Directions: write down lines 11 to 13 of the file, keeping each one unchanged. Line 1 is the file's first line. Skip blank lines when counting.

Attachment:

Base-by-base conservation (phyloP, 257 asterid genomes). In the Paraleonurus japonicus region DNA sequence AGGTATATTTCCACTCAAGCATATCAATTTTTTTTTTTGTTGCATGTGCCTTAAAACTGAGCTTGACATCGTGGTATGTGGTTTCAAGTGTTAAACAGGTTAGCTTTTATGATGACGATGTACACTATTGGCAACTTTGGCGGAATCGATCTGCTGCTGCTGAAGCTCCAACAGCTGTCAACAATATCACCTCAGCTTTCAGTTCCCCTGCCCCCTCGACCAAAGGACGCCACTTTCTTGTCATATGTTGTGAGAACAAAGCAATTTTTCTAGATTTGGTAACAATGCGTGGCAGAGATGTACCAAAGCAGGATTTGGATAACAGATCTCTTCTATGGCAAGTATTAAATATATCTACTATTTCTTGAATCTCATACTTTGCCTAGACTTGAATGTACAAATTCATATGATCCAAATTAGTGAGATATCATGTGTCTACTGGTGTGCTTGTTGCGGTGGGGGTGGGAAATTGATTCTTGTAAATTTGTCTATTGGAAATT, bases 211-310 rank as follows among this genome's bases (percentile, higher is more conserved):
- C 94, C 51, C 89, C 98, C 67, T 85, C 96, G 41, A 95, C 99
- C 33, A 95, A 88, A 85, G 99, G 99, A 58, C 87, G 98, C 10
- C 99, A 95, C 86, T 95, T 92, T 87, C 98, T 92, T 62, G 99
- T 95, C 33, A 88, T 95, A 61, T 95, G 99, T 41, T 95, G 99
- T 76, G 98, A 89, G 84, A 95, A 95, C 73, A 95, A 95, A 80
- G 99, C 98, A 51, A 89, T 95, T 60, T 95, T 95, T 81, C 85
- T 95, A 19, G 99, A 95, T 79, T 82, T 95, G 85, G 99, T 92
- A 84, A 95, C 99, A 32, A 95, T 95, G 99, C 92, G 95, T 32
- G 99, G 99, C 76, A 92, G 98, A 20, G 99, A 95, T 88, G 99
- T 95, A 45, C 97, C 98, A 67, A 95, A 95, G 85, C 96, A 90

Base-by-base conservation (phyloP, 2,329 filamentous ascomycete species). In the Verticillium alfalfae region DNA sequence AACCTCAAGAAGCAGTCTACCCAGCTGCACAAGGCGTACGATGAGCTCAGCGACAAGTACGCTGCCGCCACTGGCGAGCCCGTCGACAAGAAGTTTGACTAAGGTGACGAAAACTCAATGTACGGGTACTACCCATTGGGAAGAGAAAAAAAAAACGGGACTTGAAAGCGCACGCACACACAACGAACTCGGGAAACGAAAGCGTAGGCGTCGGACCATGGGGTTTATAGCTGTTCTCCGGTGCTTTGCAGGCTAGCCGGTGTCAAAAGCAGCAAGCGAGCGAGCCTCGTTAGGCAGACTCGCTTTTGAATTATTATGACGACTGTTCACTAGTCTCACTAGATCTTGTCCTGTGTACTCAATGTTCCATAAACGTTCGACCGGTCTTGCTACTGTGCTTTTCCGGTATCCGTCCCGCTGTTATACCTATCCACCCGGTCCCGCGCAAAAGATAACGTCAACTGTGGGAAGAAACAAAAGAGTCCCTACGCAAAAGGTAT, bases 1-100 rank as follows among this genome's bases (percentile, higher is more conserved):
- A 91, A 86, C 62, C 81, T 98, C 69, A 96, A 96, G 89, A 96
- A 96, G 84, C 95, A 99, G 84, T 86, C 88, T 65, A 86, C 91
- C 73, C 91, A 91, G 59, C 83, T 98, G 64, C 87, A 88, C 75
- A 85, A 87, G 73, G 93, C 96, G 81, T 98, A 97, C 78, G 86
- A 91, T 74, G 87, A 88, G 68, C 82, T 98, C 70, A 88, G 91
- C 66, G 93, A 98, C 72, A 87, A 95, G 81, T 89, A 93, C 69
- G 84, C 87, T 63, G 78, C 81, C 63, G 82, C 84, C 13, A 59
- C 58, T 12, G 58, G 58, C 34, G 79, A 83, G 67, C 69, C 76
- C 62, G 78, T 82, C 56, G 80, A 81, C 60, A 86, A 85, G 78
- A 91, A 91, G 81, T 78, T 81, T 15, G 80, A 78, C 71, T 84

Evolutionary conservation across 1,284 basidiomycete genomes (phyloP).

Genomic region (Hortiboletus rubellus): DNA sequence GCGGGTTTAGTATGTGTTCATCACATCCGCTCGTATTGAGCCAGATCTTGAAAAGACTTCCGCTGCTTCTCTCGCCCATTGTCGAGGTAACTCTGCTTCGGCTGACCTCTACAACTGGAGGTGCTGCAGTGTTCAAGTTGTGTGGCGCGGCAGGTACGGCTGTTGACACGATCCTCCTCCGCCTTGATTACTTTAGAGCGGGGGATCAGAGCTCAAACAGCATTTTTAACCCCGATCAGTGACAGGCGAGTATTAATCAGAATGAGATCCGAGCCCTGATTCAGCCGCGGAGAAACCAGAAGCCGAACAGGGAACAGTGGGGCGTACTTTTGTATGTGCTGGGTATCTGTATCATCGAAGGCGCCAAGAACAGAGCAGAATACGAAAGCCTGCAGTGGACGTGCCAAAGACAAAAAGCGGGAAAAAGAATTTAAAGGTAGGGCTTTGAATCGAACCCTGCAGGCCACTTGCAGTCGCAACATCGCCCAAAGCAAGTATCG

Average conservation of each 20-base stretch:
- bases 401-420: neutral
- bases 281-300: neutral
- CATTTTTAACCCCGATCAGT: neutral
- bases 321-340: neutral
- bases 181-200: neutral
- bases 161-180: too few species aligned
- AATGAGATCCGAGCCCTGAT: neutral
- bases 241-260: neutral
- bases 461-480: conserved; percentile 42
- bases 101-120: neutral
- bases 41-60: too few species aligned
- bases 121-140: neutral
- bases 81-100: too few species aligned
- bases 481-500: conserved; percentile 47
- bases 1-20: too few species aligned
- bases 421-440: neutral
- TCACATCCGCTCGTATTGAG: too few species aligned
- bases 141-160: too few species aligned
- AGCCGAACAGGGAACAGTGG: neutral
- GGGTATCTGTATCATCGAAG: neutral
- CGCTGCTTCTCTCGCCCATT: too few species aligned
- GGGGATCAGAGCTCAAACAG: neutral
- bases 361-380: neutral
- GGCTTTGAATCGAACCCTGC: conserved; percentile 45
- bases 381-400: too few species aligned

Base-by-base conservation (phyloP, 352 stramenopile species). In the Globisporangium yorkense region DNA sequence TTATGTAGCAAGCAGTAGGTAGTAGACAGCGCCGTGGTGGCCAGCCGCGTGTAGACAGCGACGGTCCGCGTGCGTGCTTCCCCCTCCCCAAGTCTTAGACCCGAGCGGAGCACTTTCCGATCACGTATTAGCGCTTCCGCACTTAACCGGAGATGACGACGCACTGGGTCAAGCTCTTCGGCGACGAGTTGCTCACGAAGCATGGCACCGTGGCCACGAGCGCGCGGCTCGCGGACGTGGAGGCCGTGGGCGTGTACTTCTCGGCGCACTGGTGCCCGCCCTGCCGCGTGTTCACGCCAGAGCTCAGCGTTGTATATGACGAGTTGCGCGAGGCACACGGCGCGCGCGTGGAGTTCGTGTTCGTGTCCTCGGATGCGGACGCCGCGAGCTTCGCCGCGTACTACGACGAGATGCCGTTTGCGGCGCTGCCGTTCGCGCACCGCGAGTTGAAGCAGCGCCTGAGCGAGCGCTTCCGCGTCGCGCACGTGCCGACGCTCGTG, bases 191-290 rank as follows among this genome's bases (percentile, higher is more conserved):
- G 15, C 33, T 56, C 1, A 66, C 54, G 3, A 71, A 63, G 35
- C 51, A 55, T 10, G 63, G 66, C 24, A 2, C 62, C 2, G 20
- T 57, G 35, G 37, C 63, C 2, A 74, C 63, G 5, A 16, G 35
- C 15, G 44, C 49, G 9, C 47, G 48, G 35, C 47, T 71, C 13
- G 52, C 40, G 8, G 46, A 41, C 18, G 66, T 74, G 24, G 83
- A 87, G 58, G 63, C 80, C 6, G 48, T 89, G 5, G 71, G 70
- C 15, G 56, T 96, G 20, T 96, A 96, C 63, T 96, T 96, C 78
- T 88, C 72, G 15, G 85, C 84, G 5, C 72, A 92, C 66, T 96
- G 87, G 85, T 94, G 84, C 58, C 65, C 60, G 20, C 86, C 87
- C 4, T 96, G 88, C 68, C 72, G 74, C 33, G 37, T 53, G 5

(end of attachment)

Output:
- T 95, A 45, C 97, C 98, A 67, A 95, A 95, G 85, C 96, A 90

Base-by-base conservation (phyloP, 2,329 filamentous ascomycete species). In the Verticillium alfalfae region DNA sequence AACCTCAAGAAGCAGTCTACCCAGCTGCACAAGGCGTACGATGAGCTCAGCGACAAGTACGCTGCCGCCACTGGCGAGCCCGTCGACAAGAAGTTTGACTAAGGTGACGAAAACTCAATGTACGGGTACTACCCATTGGGAAGAGAAAAAAAAAACGGGACTTGAAAGCGCACGCACACACAACGAACTCGGGAAACGAAAGCGTAGGCGTCGGACCATGGGGTTTATAGCTGTTCTCCGGTGCTTTGCAGGCTAGCCGGTGTCAAAAGCAGCAAGCGAGCGAGCCTCGTTAGGCAGACTCGCTTTTGAATTATTATGACGACTGTTCACTAGTCTCACTAGATCTTGTCCTGTGTACTCAATGTTCCATAAACGTTCGACCGGTCTTGCTACTGTGCTTTTCCGGTATCCGTCCCGCTGTTATACCTATCCACCCGGTCCCGCGCAAAAGATAACGTCAACTGTGGGAAGAAACAAAAGAGTCCCTACGCAAAAGGTAT, bases 1-100 rank as follows among this genome's bases (percentile, higher is more conserved):
- A 91, A 86, C 62, C 81, T 98, C 69, A 96, A 96, G 89, A 96